Sunday, June 27, 2010
First trip to Toronto, which reminds me of somewhere else except I can't think where that is.
Am up here for the G20 summit -- not with Hillary this time, but to handle "political" news out of what is supposed to be primarily an economic summit. We're staying at the Hilton downtown, which is nice -- except the security clampdown has made the place into a ghost town. We shuttle to the "Direct Energy Center", the cavernous convention hall where the media center is, in vans driven by nice guys from Minnesota who work for some division of Thomsonreuters I've never heard of.
We were given a security briefing at the start of the thing, which included advice not to sit in front of windows at restaurants because rocks might get hurled at you. But despite a bit of protest action ("protesters emerging from sewers"!) there doesn't seem to have been too much to be afraid of. I wrote a quick piece on this, talking about the decline of mass protest at these kind of summits. It will probably turn out to be wrong but here it is.
Otherwise it has been a lot of waiting in the Reuters room at the press center, tying stuff together from other reporters. The G8 ended up saying some stuff about North Korea but none of it was terribly exciting.
The Canadians have done a pretty good job I think. The picture is the infamous "Fake Lake" that they installed in the press center at huge cost. It is supposed to transport you to "Cottage Country" north of Toronto, but people just go stare at it and then walk away...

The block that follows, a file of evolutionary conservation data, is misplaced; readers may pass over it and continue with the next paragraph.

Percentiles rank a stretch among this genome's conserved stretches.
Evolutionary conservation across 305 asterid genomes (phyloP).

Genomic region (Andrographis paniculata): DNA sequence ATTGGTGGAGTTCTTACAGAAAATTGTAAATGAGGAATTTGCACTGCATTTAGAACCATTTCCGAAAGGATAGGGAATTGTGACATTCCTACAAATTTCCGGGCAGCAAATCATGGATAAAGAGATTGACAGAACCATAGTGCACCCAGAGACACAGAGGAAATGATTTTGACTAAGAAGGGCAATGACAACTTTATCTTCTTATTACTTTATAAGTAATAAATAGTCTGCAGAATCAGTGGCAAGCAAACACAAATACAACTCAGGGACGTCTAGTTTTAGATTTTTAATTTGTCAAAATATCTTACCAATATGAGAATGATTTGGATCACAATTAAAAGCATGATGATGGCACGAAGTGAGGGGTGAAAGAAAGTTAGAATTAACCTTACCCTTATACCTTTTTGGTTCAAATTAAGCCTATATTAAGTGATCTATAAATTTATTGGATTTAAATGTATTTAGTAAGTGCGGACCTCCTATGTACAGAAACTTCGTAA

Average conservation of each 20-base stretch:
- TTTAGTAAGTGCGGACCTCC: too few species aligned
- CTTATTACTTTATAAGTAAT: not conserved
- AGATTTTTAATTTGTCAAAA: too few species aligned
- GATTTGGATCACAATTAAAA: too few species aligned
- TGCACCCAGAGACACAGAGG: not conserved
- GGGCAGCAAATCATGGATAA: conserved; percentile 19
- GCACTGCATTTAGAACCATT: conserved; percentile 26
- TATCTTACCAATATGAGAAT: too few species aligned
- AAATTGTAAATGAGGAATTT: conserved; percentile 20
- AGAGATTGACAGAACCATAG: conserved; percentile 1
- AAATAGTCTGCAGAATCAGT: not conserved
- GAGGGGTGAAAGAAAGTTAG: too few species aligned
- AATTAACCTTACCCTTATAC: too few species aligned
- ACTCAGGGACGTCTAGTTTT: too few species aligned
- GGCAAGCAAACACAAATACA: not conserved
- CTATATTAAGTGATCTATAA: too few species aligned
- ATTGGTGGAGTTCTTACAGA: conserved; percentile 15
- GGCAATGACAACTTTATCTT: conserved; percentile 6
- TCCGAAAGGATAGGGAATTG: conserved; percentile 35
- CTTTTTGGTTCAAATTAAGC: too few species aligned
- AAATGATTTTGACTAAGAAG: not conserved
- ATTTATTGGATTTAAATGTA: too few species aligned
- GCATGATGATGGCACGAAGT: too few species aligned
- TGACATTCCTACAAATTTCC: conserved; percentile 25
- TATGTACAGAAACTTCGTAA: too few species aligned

They are feeding us pretty well. It must be a huge operation to feed this many journalists, but they've managed lunch and dinner every day. Impressive!
Thursday, June 10, 2010
The last day of the trip. It's been pretty good. A little bit of news with the Iran sanctions, a lot of travel. Woke up this morning and had a swim -- lovely live warm water, gentle waves, white sand. Perfect Caribbean beach. Too bad the Hilton where we are staying is such a huge concrete monster.
Followed Clinton to the George Washington House, where Washington stayed in 1751 on his only overseas trip. Its a small place, and lots of people were jammed in, but she said the right things.
This afternoon she meets Caribbean leaders to talk about security cooperation, a growing issue as Mexico's anti-drug crackdown pushes smugglers to find alternate routes in the region. Not huge news but a good excuse to be in Barbados, if only for a few hours.
Tonight it's home, with a decent arrival time (we hope) of about 8:30 p.m.
Wednesday, June 9, 2010
Thought I'd post up this picture from Bogota...
We had a swervy, sick-making ride in the motorcade, up and down hills and roaring around corners -- it's a challenge to write on your laptop when moving so fast in a very crowded van!
Once we got to the presidential office it calmed down tho -- this is the view from one of the terraces
Long day, slowed a little in the aftermath of the pisco sour celebration in Lima the night before! We had a good time though -- this is a small group of journalists, only 6 -- so we are able to organize ourselves a bit better.